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PRI's Environmental News Magazine

Pawpaw: America's Forgotten Fruit

 

The largest edible fruit native to the U.S. is unknown to most, yet the pawpaw has earned a loyal following among those who are familiar with it. A new book peers into the pawpaw’s storied past, how it’s popularity has grown today, and why it’s not a staple in the produce aisle.

 

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The largest edible fruit native to the U.S. is unknown to most, yet the pawpaw has earned a loyal following among those who are familiar with it. A new book peers into the pawpaw’s storied past, how it’s popularity has grown today, and why it’s not a staple in the produce aisle.

Conserving the Dark

 

In a world flooded with artificial night, a clear view of the night sky has become increasingly rare, but a National Park Service team is working to reduce light pollution in and around parks to make sure that people can always find a place to see the stars. Emmett Fitzgerald joins one of the rangers for a night walk through Utah’s Arches National Park.

 

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The End of Night

 

Humans have always had a primal fear of the dark, but the advent of electric light in the late 19th century brought the developed world control over the night. But with an explosion of light pollution blocking out the natural night sky in much of the world, and writer Paul Bogard says we may have gone too far.

 

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Kittiwake: A Life on the Edge

 

Iceland is a volcanic country lashed by the North Atlantic. Still, writer Mark Seth Lender finds Black-legged Kittiwake daring to nest on inhospitable cliffs, and to hunt for fish in the tumultuous waves.

 

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Boston's Not-So-Dirty Water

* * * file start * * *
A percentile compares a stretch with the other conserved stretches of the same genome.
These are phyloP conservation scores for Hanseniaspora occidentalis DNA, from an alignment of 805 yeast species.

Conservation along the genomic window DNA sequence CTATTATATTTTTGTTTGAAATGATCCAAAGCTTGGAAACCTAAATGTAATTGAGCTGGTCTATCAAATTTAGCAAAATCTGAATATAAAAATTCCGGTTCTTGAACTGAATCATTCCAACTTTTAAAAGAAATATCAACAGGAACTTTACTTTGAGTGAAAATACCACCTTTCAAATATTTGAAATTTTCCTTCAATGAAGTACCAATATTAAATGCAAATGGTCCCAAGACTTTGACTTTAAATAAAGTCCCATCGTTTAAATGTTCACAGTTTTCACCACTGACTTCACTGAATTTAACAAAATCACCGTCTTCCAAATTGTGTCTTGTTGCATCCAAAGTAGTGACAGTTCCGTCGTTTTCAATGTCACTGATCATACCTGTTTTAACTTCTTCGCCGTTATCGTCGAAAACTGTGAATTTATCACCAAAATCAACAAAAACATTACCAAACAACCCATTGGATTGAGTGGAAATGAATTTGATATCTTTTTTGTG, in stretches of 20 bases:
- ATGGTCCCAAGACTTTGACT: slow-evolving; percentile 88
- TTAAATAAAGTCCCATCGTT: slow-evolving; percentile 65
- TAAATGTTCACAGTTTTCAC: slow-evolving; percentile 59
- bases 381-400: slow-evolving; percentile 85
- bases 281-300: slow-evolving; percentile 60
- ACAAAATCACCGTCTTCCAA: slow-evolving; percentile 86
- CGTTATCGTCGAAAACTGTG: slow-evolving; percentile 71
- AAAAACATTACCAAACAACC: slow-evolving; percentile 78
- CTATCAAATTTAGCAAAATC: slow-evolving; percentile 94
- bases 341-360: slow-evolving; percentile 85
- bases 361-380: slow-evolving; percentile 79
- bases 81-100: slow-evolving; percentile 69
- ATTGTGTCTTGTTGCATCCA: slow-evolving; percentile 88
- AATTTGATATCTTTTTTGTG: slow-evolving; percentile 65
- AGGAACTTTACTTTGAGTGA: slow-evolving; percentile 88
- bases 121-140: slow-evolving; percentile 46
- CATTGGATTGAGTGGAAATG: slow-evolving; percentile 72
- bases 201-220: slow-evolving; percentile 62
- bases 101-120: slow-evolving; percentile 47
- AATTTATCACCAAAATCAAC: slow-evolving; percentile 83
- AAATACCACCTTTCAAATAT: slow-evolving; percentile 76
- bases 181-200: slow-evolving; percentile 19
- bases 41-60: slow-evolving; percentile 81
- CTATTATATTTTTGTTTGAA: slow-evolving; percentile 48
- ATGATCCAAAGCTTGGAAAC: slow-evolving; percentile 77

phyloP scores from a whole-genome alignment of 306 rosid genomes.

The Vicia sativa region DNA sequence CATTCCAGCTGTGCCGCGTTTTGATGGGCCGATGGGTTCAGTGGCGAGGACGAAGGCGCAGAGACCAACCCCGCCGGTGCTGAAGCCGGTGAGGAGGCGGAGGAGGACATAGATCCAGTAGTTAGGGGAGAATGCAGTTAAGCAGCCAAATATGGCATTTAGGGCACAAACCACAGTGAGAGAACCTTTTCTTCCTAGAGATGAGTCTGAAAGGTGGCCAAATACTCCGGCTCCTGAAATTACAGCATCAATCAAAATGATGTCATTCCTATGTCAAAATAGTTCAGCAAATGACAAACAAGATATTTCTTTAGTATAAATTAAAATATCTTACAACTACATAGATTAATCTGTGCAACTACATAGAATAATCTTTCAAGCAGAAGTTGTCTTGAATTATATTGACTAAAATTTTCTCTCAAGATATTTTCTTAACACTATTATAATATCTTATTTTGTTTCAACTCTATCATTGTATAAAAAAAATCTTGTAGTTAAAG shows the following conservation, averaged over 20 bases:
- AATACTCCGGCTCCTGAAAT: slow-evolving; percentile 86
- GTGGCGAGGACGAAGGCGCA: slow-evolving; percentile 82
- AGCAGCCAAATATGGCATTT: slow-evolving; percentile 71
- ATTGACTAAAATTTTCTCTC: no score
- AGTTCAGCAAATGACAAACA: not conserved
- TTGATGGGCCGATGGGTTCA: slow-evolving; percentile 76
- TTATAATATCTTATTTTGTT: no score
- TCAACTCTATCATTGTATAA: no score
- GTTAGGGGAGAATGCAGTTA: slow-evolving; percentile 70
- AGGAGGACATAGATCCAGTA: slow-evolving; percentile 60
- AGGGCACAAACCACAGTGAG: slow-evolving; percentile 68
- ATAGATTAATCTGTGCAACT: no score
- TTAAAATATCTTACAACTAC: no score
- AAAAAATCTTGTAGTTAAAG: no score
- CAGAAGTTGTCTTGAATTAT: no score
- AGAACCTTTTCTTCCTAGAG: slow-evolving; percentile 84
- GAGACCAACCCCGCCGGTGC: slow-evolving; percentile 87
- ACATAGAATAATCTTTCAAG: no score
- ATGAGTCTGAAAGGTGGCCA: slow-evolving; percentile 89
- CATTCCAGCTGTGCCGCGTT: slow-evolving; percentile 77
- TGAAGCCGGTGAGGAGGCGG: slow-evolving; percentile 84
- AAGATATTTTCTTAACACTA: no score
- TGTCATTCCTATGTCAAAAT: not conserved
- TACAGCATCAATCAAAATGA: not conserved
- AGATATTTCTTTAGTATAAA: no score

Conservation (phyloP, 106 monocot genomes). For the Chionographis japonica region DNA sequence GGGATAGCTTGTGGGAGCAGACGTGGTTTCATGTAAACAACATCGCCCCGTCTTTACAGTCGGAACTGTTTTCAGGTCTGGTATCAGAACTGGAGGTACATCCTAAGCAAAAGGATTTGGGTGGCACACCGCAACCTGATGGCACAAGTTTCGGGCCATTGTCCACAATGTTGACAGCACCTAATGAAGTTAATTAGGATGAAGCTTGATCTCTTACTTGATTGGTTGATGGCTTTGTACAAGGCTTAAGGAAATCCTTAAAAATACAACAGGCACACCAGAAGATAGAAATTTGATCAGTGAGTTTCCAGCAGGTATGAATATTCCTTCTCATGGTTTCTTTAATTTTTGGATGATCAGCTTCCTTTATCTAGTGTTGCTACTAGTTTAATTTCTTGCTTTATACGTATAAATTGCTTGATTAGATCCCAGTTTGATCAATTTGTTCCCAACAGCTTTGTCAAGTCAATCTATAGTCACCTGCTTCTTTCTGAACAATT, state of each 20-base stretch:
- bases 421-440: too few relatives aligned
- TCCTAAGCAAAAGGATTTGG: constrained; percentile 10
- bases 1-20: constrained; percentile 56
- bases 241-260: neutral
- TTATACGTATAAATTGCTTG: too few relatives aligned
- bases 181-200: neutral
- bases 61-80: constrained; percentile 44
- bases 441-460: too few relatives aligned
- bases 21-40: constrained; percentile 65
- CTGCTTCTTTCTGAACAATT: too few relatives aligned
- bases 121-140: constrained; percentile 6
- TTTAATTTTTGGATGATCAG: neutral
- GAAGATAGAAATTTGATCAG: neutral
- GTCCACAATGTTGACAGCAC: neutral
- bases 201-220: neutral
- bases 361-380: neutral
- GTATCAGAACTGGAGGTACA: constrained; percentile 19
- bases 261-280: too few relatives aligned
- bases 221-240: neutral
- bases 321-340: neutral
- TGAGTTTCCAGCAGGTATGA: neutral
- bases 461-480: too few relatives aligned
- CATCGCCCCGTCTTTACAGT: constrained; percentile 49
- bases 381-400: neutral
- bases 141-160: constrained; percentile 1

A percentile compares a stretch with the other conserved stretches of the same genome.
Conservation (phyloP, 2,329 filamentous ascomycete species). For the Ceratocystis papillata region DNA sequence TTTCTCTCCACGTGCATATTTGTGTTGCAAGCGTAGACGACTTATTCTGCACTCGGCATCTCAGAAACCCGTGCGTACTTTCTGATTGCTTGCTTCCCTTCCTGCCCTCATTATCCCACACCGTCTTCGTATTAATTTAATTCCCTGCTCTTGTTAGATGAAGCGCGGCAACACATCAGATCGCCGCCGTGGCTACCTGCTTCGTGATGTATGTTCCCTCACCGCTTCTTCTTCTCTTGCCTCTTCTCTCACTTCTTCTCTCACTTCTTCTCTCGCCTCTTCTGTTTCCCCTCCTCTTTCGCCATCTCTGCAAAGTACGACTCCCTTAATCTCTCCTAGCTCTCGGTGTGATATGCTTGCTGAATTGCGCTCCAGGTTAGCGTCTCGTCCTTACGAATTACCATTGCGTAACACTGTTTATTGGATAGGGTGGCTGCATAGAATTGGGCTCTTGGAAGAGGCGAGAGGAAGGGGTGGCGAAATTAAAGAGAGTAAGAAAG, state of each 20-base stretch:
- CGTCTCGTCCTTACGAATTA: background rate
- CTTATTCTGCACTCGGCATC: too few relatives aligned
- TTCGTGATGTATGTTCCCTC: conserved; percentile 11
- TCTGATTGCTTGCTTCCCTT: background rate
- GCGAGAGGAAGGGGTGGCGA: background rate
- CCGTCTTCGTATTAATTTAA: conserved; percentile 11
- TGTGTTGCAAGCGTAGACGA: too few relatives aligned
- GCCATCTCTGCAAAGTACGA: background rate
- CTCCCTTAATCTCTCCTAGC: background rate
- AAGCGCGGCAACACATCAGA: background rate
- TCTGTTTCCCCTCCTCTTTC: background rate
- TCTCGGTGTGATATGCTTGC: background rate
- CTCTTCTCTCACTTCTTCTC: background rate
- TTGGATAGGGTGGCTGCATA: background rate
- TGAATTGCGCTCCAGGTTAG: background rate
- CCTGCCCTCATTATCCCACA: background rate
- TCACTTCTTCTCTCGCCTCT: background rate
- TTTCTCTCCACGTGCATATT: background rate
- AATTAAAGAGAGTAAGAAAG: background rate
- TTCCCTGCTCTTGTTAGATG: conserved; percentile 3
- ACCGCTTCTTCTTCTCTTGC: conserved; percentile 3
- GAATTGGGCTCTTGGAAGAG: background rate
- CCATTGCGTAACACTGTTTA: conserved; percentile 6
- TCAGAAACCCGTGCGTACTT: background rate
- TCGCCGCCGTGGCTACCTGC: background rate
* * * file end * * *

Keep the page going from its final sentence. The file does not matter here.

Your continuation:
Years of pollution and waste dumping earned Boston harbor its infamous title as America’s filthiest harbor, but heavy cleanup efforts have turned it into an environmental success story, of which Deer Island’s state-of-the-art Treatment Plant played a key role.

 

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Flint, A Poster Child for Environmental Racism

 

The case of Flint, Michigan’s lead poisoning and water crisis is a blatant example in a long history of environmental injustice in the United States, and as Prof. Robert Bullard, the “father of environmental justice” says, racism and classism often contribute to incidents like these and slow governmental responses.

 

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Bayou Community Struggles with Sinkhole

 

A huge sinkhole in the tiny swamp community of Bayou Corne is giving residents unique and unpleasant challenges. It is now approximately 20 acres in size.

 

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The Great Lakes and Climate Change

 

In the last 30 years the largest fresh water lake in the world in terms of surface area, Lake Superior, has warmed nearly six degrees Fahrenheight. The increased temperature is a boon to some fish but warmer water is also more suitable for some species.

 

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Beyond the Headlines

 

Peter Dykstra of the Daily Climate and Environmental Health News brings us some far-flung environmental stories from this past week that didn’t make the headlines. This week: salt intrusion in Bangladesh and rare earth mining in Greenland.

 

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Losing Frozen Earth Could Cook the Planet

As temperatures increase globally, thawing permafrost releases large amounts of carbon dioxide and methane – which, in turn, raises global temperatures. It’s a ‘positive feedback loop’ with very negative consequences, and research shows we are getting close to runaway global warming.

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Turning up the Heat on Frigid Offices